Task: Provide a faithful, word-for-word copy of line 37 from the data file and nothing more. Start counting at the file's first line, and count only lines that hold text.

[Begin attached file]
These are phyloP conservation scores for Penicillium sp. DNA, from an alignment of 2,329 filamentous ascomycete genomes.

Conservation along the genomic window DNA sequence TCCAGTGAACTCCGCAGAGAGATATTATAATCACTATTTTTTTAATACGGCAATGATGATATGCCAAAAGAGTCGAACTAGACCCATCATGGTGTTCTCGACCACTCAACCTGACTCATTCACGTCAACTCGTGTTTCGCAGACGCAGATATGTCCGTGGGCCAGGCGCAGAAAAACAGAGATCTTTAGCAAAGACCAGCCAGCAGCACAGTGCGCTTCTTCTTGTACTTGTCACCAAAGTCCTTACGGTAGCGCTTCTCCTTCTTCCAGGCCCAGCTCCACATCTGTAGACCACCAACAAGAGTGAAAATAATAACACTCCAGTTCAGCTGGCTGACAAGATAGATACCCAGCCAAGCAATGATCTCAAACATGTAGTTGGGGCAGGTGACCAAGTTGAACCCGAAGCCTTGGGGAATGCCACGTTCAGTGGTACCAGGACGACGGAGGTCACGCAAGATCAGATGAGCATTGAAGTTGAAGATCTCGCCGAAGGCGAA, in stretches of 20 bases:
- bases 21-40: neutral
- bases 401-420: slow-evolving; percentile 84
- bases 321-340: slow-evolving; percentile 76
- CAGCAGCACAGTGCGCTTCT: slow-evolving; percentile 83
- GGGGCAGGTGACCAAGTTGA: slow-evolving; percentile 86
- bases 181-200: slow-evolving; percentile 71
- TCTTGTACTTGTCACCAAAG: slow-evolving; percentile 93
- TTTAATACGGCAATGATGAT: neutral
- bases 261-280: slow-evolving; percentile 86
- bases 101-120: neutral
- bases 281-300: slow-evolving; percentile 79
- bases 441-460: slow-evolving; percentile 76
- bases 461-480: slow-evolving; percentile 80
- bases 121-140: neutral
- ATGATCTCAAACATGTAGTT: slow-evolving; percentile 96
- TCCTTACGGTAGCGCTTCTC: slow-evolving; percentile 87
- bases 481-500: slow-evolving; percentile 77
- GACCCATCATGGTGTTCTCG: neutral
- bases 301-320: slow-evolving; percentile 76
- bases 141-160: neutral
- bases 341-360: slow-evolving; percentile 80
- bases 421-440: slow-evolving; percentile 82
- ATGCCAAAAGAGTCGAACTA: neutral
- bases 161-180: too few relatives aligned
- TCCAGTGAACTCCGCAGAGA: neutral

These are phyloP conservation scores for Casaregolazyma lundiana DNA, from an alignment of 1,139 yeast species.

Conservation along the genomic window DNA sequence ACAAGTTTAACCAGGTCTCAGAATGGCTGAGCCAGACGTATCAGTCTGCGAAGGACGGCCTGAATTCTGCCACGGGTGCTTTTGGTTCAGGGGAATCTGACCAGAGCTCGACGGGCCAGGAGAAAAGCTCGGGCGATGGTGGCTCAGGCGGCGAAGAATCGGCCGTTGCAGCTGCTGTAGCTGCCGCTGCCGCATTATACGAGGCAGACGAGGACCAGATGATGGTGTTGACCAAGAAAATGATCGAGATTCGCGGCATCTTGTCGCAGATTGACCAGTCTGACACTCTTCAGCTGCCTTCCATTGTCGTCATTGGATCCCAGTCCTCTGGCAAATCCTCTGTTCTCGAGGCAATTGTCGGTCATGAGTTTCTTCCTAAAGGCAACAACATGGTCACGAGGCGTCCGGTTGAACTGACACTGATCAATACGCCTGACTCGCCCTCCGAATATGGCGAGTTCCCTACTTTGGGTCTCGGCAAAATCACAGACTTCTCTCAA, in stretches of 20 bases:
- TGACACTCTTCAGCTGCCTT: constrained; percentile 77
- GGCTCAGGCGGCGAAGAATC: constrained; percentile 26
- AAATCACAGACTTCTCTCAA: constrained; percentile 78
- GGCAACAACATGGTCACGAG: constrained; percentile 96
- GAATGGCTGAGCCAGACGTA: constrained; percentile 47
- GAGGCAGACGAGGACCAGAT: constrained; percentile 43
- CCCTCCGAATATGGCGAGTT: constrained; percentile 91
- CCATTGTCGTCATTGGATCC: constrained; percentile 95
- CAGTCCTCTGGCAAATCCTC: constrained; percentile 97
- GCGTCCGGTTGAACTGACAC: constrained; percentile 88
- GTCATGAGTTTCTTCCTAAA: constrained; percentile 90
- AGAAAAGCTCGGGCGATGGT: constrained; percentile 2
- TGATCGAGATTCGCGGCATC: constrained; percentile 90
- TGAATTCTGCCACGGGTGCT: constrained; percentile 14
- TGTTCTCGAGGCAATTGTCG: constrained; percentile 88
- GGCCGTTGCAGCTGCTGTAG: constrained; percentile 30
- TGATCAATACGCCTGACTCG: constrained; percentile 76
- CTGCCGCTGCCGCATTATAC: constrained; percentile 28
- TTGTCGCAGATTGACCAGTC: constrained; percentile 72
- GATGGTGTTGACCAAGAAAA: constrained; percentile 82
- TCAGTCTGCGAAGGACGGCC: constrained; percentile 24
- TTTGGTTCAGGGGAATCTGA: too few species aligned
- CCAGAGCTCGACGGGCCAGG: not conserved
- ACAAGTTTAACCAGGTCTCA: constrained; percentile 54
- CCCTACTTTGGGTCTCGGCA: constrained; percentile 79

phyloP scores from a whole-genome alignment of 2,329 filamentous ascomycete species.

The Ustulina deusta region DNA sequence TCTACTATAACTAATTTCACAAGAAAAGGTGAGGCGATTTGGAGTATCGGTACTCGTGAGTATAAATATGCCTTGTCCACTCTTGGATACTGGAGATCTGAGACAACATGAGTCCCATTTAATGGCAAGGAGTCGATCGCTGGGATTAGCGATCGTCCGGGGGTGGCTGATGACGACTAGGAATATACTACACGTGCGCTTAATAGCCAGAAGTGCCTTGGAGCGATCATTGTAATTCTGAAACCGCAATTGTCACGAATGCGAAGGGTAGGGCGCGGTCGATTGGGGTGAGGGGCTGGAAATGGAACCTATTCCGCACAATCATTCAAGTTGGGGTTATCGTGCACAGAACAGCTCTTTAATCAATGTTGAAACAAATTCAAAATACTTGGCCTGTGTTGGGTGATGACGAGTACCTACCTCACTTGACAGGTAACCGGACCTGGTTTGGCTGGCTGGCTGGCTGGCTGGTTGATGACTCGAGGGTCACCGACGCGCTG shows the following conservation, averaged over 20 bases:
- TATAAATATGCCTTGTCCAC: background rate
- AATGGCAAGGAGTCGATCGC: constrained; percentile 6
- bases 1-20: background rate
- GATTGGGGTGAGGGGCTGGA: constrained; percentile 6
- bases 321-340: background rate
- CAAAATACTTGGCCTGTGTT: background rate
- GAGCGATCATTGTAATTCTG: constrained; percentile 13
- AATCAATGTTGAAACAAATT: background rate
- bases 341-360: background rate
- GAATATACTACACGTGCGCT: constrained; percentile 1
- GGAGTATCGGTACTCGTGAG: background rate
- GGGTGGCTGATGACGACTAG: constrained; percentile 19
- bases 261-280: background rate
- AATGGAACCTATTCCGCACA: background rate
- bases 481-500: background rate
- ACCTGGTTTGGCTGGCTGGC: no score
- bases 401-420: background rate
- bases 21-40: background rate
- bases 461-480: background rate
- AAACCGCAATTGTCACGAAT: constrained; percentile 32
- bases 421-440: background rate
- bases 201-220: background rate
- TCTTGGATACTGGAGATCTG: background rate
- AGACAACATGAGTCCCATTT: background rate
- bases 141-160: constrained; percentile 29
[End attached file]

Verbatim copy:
- CCATTGTCGTCATTGGATCC: constrained; percentile 95